Hospital Chemical Exposure May Cause Nurses to Miscarry: Study
Nurses who work with certain hospital chemicals may face double the risk of suffering a spontaneous abortion, according to the findings of a new study.
About 20% of nurses who handle chemotherapy drugs or sterilization drugs suffer a miscarriage, as well as those who give patients X-rays, reported researchers from the National Institute for Occupational Health and Safety (NIOSH).
In the largest study of its kind, researchers surveyed about 7,500 nurses who were pregnant between 1993 and 2002, and interviewed them on hospital chemical exposures.
Did You Know?
Millions of Philips CPAP Machines Recalled
Philips DreamStation, CPAP and BiPAP machines sold in recent years may pose a risk of cancer, lung damage and other injuries.Learn More
According to the findings reported in the American Journal of Obstetrics and Gynecology, the scientists found that those nurses who did not handle chemotherapy or sterility drugs suffered miscarriages at a rate of about 10% before the first 20 weeks. However, that rate doubled for nurses who handed antineoplastic drugs, which are designed to stop rapid cell proliferation, before the 12th week. It also doubled when they were exposed to sterilizing agents.
Researchers said the findings, although they do not prove causality, suggest that workplace exposure to certain chemicals may cause spontaneous abortions. They point out that chemotherapy drugs are specifically designed to target rapidly dividing cells and could target the developing cells of a fetus in the same fashion as they would target aggressive cancer cells.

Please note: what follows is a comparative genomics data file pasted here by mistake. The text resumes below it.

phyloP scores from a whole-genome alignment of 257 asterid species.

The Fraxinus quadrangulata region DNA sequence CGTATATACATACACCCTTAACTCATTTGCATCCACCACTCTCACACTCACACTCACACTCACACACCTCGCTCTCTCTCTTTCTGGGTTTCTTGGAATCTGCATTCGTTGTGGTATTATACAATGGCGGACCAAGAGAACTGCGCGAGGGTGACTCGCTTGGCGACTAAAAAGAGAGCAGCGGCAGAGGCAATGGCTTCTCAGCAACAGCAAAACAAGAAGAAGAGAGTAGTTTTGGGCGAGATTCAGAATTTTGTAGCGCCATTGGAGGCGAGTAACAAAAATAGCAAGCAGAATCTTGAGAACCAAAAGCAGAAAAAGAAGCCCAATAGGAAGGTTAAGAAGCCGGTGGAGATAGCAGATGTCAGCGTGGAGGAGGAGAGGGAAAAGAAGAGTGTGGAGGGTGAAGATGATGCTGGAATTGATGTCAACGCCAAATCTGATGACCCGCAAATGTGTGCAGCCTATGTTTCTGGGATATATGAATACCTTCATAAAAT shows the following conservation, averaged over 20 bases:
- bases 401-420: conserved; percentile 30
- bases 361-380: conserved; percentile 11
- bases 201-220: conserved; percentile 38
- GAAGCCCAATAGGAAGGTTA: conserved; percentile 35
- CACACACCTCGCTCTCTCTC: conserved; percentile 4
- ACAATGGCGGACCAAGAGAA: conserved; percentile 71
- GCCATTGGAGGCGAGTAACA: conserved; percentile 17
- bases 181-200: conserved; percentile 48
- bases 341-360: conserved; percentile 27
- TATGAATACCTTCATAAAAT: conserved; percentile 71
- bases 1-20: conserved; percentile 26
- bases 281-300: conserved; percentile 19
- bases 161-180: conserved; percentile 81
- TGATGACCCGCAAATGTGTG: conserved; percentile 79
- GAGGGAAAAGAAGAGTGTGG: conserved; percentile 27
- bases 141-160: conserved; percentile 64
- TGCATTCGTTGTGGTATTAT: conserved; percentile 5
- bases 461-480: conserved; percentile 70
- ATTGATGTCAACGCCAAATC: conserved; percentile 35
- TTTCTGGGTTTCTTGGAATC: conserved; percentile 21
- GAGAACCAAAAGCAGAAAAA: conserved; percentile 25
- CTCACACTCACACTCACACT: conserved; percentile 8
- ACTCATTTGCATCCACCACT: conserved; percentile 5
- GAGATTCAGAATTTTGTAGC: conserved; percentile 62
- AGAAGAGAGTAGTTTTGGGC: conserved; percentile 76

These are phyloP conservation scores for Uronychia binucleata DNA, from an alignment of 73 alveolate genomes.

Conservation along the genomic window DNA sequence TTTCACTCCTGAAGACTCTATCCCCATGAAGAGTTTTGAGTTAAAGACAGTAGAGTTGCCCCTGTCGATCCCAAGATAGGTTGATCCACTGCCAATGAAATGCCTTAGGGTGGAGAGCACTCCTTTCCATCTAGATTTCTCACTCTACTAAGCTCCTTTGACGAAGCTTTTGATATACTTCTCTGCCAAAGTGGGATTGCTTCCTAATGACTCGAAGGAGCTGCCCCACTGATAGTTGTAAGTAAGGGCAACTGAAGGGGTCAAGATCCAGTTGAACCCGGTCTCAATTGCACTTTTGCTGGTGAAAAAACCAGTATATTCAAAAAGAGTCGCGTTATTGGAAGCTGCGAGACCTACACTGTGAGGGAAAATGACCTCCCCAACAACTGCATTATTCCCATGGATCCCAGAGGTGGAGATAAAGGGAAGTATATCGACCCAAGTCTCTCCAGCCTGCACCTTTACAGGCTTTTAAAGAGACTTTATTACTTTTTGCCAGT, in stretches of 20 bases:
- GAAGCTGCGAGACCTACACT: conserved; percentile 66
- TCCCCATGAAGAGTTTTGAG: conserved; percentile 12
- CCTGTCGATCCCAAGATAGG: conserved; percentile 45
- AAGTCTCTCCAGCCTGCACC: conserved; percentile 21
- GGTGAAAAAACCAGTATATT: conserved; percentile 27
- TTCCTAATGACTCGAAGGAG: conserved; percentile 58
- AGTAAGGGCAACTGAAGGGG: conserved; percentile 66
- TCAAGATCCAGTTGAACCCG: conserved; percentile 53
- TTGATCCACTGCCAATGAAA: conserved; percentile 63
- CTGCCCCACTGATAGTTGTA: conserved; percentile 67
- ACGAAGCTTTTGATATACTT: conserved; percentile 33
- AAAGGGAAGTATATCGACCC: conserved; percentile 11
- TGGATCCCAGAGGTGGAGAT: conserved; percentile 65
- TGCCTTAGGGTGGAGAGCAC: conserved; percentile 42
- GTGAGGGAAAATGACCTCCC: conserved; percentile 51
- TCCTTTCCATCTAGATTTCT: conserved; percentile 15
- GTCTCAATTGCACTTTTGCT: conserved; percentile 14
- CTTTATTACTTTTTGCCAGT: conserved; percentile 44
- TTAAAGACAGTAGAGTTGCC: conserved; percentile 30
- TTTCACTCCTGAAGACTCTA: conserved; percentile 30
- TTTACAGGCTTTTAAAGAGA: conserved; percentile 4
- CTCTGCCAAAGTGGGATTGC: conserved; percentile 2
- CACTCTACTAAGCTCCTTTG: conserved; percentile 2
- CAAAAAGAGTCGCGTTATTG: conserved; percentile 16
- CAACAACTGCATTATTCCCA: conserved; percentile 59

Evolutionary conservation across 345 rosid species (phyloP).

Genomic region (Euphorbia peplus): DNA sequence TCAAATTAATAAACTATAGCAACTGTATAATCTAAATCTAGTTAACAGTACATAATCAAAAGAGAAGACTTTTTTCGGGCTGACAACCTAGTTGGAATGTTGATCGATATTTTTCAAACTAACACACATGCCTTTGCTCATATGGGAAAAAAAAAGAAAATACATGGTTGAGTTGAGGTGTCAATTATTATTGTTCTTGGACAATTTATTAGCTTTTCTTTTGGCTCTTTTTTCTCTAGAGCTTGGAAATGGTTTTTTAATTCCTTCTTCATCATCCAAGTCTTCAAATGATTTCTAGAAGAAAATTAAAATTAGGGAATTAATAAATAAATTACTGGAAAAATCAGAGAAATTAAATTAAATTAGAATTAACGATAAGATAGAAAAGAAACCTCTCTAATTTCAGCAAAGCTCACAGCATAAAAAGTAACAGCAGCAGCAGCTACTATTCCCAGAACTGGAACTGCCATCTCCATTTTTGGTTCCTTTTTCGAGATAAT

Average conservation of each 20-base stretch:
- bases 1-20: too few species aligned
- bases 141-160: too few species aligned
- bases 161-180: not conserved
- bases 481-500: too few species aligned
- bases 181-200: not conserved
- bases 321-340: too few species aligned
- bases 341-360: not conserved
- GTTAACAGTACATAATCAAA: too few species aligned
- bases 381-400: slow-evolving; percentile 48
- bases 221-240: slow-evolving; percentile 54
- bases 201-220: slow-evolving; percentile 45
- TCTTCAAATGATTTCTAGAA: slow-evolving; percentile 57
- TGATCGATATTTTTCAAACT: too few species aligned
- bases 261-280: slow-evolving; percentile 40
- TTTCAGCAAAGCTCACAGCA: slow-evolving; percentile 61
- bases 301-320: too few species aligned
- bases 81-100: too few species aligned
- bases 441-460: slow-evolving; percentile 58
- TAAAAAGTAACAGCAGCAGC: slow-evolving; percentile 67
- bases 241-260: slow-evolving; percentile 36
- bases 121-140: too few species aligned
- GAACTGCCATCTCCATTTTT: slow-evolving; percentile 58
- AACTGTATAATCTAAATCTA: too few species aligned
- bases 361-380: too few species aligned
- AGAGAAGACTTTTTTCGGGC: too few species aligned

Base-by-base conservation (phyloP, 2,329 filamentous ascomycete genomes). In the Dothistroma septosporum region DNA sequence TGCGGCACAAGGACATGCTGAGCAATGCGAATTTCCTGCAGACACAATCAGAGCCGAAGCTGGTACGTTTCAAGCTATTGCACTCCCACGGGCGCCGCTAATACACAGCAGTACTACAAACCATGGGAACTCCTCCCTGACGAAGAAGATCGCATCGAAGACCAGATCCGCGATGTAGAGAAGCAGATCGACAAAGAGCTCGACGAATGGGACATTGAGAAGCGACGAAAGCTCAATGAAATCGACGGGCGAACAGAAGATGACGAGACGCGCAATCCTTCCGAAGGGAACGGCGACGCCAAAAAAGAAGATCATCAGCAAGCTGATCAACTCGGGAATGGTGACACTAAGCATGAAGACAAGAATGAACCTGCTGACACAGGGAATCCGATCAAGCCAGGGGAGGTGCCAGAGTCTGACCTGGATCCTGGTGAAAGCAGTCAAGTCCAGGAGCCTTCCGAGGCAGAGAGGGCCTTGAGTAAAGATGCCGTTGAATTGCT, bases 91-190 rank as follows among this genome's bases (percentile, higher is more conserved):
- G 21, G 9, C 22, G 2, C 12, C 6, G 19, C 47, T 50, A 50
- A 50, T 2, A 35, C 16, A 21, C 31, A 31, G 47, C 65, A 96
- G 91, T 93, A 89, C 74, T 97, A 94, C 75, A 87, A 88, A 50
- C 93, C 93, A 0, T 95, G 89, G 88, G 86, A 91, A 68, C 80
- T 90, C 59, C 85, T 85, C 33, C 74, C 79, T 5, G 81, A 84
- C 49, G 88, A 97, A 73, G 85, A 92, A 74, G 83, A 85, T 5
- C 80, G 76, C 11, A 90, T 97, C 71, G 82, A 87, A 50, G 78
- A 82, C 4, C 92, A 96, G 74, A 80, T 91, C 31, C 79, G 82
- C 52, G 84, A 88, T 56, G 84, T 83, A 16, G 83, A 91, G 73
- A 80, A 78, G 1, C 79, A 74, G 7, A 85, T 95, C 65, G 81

The researchers said that hospitals need to do more to protect nurses from chemical exposure in hospitals, particularly during their first trimester.
In May 2011, the U.S. Centers for Disease Control and Prevention (CDC) issued a report warning health care workers to take efforts to reduce or eliminate exposure to chemotherapy drugs as much as possible due to the risk that they could damage health cells.
In addition to the risk of miscarriage, the CDC warns that exposure could cause liver damage, kidney damage, bone marrow problems could injure the heart and lungs, cause hearing loss, infertility and cancer.
SuzanneDecember 7, 2015 at 6:23 pm
I was an oncology nurse from 1981 to 1989 and frequently handled and mixed chemo without proper protection required . I have had several miscarriages in the 1990s and chronic skin cancers for over 25 years which require surgical removal and subsequent missed work. After being exposed to chemo directly for all of these years.. I am concerned that this exposure caused me to suffer frm these health i[Show More]I was an oncology nurse from 1981 to 1989 and frequently handled and mixed chemo without proper protection required . I have had several miscarriages in the 1990s and chronic skin cancers for over 25 years which require surgical removal and subsequent missed work. After being exposed to chemo directly for all of these years.. I am concerned that this exposure caused me to suffer frm these health issues .
"*" indicates required fields
More Top Stories
Uber faces a lawsuit from four passengers who say they were sexually assaulted by drivers, due to the company's lack of security measures and focus on passenger safety.
A Bard PowerPort lawsuit claims the defective design of the port catheter led to a woman developing a severe infection and needing to have the implant surgically removed.
The new federal judge overseeing all talcum powder lawsuits has called for a Science Day to educate the court ahead of planned Daubert hearings which could decide if bellwether test trials can move forward.